Saturday, April 08, 2006

All Workshops, All The Time

My name is TMAO, and I'll be your professional development for the evening. There was the annual county-run ELL workshop a few weeks ago. There was a TFA middle school language arts learning team presentation. I've been asked back to TFA's spring conference for discussions of writing and long-term planning and I'm part of a team that will present our school's instructional model at WestEd's symposium on school reform in two weeks. That, and this here blog got itself a mention on the much vaunted eduwonk, which is all pretty impressive for a kid who still wears Chuck Taylors to work.

At the recent TFA learning team I presented materials on test prep, poetry, and year-end projects. I did anger one of those PC-TFAers with my point-of-view remembering tactics: 3rd: omniscient is "God or Santa Claus," 3rd: limited is "Spiderman," and 1st is "Grand Theft Auto." I expected to get dinged for bringing the word "God" into public schools or excluding students with the Santa Clause mention, but apparently it was my implicit support for the undeniably violent, misogynist video game that caused ire. Look man, alls I want to do is raise achievement, I ain't trying to offend no one.

The other contentious moment came when I talked about how I show kids their CST scores, explain the meaning, and ask them to set goals for themselves. Some felt that this would make the kids sad or be interpreted as insulting, or some such thing. I didn't push it, because I hate being the most right-wing person at any gathering of TFAers, but I think that the overall lack of low-achievement self-awareness in our communities is a serious failing. Especially given our homogeneous grouping, the lack of positive academic role models exacerbated by small and charter school's skimming, and the disparity between grades and mastery of standards, I think there are a fair number of kids who really do not understand how far behind they are. I'm serious. There's this false self-satisfaction that does not come from laziness or personally low standards, but rather the lack of knowledge and the positive comparison that can be made to even lower performing family and peers. They don't see it. It seems ridiculous because some of us cannot ever shake the thought from our minds. It is the lens through which we view our classrooms and drive our instruction, it's why we break our backs in pursuit of gap-closing, but if kids are not similarly imbued with this reality, we create those awful chasms between teacher and student where the former cares more and works harder than the latter. Not so good.

I think this TFAer -- and other teachers of similar ideological disposition -- is afraid of insulting them or hurting their feelings. Fine, but not only are there ways to avoid this, we are in service of a higher goal. I have 60 students yet now. None are proficient or advanced. Three are in the "Basic" category, five in the "Below Basic," and the rest are "Far Below Basic," the lowest academic ranking in California. How do I not inform them? How do I not remind them? They need to know that the 3 in 1 posters on the wall are not there to cover the depressing paint. We are called to action.

Monday they're getting their score again, the ones that show their last three years of academic performance. They will see how low they rank, they will see that more than 80% of them fell further behind last year, and they will set performance goals for the California Standards Test we administer in three weeks. I will tell them to think big because they're gonna score big. I will tell them that not one of them will fall further behind, that our hard work will enable us to catch up, pull even, and then move ahead where we belong.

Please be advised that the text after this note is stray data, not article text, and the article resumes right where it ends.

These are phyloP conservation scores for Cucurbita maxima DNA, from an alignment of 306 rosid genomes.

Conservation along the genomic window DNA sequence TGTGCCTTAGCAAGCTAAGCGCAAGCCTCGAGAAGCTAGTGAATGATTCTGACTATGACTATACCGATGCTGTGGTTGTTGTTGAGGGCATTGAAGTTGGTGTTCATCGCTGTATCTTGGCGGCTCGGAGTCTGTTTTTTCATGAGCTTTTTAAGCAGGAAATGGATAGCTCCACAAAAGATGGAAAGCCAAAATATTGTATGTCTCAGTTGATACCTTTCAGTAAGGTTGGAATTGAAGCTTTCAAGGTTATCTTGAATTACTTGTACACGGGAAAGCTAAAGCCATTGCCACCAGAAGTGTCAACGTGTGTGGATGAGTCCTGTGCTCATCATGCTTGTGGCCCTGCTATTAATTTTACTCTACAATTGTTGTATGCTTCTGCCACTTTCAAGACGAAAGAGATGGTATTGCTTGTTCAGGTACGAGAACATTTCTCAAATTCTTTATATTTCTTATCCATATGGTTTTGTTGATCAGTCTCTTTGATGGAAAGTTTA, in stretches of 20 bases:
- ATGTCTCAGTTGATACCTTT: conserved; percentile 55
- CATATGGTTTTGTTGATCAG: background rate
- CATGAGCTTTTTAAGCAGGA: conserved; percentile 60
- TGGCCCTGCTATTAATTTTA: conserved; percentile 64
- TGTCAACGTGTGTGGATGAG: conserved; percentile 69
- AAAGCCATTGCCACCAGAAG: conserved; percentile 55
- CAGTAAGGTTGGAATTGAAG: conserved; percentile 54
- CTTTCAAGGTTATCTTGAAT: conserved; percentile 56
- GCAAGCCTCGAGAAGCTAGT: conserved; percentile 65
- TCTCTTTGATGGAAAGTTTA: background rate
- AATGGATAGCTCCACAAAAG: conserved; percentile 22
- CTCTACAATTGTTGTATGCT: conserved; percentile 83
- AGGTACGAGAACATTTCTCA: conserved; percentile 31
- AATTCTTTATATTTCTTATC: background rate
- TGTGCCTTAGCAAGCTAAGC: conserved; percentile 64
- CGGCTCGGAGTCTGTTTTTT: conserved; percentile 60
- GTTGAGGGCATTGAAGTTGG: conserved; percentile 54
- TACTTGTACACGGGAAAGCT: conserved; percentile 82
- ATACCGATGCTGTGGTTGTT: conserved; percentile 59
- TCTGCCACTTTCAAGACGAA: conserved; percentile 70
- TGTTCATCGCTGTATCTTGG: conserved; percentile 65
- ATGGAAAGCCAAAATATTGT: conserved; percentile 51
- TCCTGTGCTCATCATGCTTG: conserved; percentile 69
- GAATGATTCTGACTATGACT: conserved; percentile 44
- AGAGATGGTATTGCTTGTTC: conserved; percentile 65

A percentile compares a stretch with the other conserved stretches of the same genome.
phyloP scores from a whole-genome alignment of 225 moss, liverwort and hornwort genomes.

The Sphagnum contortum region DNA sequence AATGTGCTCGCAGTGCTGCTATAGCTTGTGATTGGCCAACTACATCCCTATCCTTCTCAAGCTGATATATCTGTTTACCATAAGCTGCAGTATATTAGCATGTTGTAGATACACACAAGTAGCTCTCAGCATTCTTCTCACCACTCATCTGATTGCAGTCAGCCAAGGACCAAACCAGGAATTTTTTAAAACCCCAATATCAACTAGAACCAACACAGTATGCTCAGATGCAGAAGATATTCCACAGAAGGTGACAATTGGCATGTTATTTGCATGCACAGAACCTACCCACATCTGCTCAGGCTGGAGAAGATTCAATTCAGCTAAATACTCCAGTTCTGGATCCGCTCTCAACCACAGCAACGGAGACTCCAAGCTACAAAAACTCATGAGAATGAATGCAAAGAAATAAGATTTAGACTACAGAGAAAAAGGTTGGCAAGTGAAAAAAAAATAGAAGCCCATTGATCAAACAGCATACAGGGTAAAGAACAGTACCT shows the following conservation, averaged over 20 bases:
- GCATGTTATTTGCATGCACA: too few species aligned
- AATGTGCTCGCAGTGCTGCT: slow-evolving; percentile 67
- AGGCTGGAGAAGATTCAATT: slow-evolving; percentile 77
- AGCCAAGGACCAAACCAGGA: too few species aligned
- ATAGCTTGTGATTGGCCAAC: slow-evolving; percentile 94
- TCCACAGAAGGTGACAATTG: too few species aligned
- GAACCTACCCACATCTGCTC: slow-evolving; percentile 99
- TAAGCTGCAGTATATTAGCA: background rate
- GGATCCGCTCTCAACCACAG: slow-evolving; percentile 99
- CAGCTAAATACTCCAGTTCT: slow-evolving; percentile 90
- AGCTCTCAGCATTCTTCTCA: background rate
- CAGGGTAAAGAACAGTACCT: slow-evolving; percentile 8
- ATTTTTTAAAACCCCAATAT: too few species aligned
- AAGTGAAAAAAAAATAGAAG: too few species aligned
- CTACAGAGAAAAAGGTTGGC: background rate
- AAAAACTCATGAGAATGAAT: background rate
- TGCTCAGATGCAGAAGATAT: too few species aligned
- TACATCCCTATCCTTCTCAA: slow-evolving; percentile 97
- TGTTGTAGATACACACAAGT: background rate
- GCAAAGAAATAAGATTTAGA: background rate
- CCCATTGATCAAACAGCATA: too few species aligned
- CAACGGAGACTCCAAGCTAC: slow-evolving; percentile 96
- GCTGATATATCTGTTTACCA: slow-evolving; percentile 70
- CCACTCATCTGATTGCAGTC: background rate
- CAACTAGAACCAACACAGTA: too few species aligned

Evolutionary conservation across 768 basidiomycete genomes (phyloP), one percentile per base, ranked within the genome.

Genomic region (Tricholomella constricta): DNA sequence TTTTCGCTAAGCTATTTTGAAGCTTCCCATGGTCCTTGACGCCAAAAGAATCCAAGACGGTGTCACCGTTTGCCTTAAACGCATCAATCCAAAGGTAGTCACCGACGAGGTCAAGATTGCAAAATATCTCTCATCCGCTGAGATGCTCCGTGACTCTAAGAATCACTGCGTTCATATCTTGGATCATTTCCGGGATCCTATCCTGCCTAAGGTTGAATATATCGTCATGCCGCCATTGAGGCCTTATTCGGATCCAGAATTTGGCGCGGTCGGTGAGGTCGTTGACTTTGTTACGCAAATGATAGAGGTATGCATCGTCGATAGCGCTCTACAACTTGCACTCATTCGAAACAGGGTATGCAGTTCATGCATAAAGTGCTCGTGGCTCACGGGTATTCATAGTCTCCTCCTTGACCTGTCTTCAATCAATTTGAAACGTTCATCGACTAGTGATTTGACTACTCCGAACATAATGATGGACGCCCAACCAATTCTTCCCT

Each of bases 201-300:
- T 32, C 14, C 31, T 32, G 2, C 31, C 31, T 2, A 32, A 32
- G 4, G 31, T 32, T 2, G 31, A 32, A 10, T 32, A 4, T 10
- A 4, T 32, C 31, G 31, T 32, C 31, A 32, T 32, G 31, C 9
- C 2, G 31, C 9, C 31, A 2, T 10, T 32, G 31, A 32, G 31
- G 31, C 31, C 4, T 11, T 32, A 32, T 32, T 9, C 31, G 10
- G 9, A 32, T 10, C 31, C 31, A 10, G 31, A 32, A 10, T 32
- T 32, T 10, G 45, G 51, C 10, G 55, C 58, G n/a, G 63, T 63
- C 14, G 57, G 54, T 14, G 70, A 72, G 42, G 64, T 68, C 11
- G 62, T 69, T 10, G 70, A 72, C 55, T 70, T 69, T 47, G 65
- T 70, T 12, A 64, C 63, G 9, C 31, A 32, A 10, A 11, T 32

6 Comments:

Blogger posthipchick said...

I couldn't agree more- not being honest with students, particularly teenagers, is a crime. They need to know where they fall, if only to motivate them to prove those tests wrong.

It won't work for every kid, but it will work for many.

10:17 PM  
Blogger ms. frizzle said...

I think it's insulting to give kids a test and NOT show them their scores. But like everything else, it isn't what you do, it's HOW you do it that makes all the difference.

2:29 PM  
Blogger Polski3 said...

I KNOW the feeling of being on the right side of center in a room full of those on the left, left side of center......Stand your Ground!

Echo comments about being honest with the kids. If teachers continue to coddle them, not having reasonable/high expectations for them, or attempt to place "blame" for their failings on race, lack of language or some other factor, then what can these kids expect when they get out in the real world and attempt to survive? Again, stick by your guns!

2:41 PM  
Blogger Ms. H said...

Seriously. This was my favorite part of what you wrote:

There's this false self-satisfaction that does not come from laziness or personally low standards, but rather the lack of knowledge and the positive comparison that can be made to even lower performing family and peers.

Beautiful. I wish the admin at my school saw things your way.

6:25 PM  
Blogger Johanna said...

I can only echo what people posted before me. Oh, and add that you have 4 years real world teaching experience and these people have something like 7 months. I love that these TFA-ers think they have all the answers after a few months in the classroom.

8:19 PM  
Anonymous rstant said...

You are so right. You could make some kind of thesis study out of this point if you ever want to join the dark side.

8:28 PM  

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